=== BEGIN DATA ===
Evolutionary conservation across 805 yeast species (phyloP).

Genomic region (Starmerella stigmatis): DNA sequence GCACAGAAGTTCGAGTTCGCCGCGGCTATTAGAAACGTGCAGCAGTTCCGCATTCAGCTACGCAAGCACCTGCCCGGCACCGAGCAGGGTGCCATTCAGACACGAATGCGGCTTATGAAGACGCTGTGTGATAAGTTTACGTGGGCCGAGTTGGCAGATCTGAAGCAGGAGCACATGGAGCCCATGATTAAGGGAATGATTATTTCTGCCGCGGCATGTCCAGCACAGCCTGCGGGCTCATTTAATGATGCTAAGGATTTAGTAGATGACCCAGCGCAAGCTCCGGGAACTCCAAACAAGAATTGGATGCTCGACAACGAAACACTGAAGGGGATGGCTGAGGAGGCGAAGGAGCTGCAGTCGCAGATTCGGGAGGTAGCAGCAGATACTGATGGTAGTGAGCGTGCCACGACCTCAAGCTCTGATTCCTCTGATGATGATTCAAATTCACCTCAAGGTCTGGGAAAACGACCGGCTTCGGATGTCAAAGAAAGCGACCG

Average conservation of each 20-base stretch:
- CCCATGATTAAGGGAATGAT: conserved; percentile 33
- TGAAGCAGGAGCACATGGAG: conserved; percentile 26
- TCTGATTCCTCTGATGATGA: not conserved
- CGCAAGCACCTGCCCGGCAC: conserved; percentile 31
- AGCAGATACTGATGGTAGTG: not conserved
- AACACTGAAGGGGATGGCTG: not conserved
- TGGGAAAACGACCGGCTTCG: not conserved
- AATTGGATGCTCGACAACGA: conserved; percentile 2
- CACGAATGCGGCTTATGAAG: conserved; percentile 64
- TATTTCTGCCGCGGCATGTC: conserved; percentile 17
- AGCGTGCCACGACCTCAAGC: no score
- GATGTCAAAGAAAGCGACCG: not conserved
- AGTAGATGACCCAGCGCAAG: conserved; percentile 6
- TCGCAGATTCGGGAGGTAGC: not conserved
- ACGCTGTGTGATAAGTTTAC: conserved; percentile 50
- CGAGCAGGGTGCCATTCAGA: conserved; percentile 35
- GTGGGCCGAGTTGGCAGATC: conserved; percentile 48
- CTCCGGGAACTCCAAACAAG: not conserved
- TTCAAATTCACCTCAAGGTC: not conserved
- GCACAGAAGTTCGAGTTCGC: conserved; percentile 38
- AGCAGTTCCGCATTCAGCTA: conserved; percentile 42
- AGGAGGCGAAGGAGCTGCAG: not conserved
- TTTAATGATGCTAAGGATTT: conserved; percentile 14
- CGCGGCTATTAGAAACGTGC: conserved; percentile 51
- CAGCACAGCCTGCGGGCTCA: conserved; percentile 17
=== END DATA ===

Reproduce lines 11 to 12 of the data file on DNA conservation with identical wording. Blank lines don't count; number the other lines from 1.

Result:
- AATTGGATGCTCGACAACGA: conserved; percentile 2
- CACGAATGCGGCTTATGAAG: conserved; percentile 64